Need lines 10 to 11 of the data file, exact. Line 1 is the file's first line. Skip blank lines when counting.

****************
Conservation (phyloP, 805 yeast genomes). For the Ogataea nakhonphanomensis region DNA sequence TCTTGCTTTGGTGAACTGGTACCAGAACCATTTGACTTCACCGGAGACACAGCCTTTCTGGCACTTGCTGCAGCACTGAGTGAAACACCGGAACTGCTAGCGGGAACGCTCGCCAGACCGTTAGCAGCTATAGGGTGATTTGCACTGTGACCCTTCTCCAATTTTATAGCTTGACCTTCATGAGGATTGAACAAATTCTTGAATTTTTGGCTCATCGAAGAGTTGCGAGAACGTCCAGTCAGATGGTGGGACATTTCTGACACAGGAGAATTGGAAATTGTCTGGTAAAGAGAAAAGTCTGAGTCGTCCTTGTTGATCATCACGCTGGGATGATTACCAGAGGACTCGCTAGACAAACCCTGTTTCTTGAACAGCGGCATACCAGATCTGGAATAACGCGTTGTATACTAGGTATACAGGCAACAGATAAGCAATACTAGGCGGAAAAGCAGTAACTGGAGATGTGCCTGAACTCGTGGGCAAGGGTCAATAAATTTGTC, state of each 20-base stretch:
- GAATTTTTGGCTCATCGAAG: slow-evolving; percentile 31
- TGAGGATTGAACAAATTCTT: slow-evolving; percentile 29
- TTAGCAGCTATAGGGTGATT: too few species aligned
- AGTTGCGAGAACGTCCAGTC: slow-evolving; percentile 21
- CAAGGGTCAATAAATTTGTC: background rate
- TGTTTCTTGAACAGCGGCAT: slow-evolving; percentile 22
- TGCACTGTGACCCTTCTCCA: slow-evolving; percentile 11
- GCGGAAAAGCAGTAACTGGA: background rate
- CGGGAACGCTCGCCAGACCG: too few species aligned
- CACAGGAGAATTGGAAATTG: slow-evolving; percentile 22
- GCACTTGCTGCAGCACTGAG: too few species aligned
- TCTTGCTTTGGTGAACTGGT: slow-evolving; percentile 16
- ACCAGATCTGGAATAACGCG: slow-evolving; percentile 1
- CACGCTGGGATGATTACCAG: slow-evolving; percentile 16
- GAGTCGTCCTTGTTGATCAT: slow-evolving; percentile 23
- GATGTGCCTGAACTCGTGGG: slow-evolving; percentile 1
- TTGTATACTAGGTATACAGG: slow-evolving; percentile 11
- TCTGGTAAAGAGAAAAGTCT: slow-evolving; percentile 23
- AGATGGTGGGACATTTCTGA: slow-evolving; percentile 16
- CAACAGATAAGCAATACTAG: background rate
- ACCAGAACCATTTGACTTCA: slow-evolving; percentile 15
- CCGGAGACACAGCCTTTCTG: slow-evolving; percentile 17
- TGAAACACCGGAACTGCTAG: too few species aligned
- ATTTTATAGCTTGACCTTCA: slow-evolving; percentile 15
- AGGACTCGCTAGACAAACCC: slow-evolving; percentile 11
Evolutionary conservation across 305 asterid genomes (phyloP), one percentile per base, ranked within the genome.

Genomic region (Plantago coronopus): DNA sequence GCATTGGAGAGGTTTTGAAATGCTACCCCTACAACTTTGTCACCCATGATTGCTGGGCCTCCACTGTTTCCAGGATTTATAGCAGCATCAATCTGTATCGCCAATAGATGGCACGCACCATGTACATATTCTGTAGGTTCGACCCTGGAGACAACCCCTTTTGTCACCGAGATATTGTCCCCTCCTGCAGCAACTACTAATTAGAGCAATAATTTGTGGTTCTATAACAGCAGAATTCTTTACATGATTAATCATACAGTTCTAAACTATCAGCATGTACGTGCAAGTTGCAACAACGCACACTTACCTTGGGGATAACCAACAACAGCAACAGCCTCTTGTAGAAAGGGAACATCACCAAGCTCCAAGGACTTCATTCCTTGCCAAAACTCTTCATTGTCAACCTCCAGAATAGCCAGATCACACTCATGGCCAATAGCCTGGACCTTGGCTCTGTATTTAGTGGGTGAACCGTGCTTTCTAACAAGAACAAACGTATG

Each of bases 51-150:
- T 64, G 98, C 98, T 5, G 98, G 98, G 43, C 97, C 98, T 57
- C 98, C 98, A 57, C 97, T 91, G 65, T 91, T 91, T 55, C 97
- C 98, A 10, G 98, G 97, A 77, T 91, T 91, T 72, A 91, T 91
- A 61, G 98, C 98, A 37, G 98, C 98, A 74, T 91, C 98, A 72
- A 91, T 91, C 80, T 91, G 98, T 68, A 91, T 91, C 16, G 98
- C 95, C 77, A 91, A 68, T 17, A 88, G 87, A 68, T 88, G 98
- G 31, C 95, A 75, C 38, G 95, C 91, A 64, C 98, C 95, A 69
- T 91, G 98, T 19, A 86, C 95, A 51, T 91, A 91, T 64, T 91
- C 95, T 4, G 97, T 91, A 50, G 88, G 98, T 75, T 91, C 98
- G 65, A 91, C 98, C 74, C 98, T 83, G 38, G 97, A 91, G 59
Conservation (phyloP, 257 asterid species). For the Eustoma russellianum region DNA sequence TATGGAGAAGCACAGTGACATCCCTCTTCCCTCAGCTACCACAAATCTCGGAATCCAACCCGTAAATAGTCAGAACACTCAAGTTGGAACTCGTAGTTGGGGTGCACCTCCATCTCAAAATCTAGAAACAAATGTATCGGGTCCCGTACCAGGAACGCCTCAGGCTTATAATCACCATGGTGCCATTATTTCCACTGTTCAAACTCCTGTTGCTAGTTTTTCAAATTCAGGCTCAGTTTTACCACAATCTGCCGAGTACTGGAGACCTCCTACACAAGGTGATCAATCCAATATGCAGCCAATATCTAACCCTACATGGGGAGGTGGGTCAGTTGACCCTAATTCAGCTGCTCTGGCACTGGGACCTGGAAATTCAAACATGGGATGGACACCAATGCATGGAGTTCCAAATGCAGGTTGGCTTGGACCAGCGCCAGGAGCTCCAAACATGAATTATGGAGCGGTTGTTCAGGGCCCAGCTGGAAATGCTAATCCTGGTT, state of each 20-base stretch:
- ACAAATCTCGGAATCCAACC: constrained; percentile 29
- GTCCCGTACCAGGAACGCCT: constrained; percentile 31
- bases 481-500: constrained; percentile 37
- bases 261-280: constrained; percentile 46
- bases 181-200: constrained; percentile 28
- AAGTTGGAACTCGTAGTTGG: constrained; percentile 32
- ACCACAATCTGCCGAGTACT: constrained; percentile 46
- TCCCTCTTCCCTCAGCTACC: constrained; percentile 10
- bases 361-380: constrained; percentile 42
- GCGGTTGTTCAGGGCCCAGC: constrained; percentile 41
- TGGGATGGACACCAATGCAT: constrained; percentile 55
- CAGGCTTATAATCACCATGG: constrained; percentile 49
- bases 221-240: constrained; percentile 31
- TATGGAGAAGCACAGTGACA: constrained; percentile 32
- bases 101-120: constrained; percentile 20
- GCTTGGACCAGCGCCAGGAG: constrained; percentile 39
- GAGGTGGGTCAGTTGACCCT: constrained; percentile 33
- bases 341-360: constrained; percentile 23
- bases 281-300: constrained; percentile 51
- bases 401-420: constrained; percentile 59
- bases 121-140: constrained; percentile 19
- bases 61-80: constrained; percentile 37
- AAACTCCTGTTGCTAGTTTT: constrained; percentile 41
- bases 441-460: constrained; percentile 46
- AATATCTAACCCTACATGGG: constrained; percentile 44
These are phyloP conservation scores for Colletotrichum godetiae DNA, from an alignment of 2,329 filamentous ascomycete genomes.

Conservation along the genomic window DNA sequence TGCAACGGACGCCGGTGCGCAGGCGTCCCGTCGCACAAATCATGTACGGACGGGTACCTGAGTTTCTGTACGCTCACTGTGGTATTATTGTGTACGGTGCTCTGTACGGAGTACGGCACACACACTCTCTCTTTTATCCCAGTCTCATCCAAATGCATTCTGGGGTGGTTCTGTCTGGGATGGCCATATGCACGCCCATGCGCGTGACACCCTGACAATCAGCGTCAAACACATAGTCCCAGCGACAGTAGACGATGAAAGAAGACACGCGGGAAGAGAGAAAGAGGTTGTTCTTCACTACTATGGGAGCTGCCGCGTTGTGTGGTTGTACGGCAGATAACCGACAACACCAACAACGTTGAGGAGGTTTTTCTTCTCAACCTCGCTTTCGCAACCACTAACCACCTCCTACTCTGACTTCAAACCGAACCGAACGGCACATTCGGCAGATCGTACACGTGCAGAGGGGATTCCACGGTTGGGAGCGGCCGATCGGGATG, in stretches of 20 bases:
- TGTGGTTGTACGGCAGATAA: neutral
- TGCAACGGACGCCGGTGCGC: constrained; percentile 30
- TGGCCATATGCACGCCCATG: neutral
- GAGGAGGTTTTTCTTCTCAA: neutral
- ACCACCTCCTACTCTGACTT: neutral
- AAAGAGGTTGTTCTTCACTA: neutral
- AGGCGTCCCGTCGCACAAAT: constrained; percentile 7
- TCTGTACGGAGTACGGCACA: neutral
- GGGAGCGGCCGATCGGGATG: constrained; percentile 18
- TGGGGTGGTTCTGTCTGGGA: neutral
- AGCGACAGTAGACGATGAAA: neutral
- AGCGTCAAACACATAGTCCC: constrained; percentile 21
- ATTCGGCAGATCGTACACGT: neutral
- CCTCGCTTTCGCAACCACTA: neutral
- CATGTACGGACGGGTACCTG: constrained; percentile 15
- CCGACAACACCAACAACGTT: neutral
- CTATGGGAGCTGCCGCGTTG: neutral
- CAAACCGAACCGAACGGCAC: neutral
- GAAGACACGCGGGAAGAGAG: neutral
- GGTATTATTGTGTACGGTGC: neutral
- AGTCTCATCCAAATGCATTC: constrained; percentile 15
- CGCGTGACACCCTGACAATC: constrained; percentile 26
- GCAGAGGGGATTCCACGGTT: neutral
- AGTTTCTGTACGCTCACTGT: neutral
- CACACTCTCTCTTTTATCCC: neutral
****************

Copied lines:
- CGGGAACGCTCGCCAGACCG: too few species aligned
- CACAGGAGAATTGGAAATTG: slow-evolving; percentile 22